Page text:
Since the devastation of Hurricane Katrina, Mooren said she sees things in a different light.

Despite a sunnier outlook, she was happy to be gone during Alberto.

"I wasn't here to worry," Mooren said. "That was nice."


Over the past 12 years, the city has poured more money into Shore Acres for flood control projects than any other neighborhood: more than $6.1-million. The efforts have all but eliminated routine flooding from high tides.

1994 - 10 stormwater controls south of Connecticut Avenue NE. Cost: $180,000.

1995 - Bayou Grande Boulevard, from Dover Street to Venetian Place, raised 6 to 8 inches with larger drainage pipes. Cost: $500,000.

1995 - Nebraska Avenue from Bayou Grande Boulevard to Chancellor Street, raised 4 to 6 inches with new drainage outfalls. Cost: $130,000.

2000 - Bayou Grande Boulevard from Venetian Place to 62nd Avenue NE, raised 6 to 8 inches. Cost: $1.2-million.

2001 - Delaware, Helena and Arizona avenues raised 6 to 8 inches; master storm drainage system replaced. Cost: $4.1-million.

2001 - Modification of stormwater controls in lowest-lying areas. Cost: $50,000.

By 2009 - About 15 additional stormwater controls to be installed. Estimated cost: $100,000.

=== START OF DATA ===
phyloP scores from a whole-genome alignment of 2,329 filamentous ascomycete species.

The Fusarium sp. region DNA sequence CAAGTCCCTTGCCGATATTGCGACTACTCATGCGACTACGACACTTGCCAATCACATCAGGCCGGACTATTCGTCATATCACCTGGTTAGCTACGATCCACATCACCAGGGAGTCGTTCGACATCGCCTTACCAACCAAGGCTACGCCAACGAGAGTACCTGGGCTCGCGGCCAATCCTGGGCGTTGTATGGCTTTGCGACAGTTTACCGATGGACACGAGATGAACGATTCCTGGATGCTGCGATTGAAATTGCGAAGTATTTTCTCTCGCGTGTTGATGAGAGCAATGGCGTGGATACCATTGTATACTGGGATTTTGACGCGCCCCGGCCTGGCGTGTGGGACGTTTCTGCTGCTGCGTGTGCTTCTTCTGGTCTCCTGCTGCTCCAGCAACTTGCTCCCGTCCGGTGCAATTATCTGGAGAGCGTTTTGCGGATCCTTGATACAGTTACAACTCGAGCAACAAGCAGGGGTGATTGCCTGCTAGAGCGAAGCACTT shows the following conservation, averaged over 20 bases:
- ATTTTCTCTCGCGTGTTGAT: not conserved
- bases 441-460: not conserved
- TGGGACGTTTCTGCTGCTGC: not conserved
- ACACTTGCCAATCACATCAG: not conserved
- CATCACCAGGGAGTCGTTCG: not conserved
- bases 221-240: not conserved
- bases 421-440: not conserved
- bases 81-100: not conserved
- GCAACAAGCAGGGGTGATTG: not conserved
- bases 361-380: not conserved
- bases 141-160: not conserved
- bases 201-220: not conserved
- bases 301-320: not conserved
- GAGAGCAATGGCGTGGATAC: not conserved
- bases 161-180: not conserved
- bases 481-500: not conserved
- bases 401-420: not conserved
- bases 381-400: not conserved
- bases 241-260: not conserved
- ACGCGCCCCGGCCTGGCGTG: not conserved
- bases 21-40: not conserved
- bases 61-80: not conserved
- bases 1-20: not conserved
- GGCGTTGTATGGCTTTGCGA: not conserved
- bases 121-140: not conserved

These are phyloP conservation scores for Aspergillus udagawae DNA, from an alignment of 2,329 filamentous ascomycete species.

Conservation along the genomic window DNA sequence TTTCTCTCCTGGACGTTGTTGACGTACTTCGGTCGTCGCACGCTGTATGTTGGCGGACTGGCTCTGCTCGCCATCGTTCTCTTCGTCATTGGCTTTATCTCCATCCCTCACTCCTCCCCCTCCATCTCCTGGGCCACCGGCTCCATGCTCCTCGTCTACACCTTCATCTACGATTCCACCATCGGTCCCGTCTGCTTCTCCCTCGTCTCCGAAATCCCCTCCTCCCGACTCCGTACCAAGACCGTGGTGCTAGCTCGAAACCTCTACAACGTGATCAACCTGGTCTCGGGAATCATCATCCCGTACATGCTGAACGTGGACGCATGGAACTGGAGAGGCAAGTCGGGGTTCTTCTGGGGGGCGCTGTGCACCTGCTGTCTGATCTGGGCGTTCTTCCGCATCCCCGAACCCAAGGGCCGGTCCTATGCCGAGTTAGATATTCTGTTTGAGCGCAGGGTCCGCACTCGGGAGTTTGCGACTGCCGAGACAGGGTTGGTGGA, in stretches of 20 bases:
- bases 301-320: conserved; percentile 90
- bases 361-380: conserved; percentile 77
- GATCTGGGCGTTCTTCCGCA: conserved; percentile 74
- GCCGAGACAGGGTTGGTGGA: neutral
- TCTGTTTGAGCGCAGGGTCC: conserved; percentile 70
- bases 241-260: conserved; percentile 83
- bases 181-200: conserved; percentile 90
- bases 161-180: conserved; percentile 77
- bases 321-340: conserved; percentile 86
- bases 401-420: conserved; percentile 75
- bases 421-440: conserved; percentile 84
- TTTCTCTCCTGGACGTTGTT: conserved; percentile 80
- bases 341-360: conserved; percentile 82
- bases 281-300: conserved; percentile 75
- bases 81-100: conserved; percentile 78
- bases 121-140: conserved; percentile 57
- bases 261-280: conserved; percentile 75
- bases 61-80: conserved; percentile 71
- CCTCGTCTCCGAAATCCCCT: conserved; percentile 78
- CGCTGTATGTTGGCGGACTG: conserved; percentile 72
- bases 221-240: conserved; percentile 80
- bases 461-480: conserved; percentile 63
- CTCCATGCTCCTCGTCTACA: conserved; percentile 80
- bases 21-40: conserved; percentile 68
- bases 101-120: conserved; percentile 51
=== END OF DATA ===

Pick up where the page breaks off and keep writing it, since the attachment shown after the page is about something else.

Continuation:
Source: City of St. Petersburg


In 1996, many of the 3,000 homeowners in Shore Acres were flooded in Tropical Storm Josephine, and St. Petersburg landed on a national list of the 20 areas highest in repeat flood insurance claims.

Since then, the numbers have dropped significantly.

SHORE ACRES' beginnings

Shore Acres was an area of pine woods, marsh and palmetto. The earliest plat map was filed March 1923. In 1925, Shore Acres Properties Inc. platted the overlook section with streets named after states. Nathaniel J. Upham, a developer from Duluth, Minn., began to sell tracts of land in the 1950s. The first large-scale development was 350 homes around Butterfly Lake followed by Waterfront Estates, Venetian Isles and Ponderosa Shores.

SOURCE: City of St. Petersburg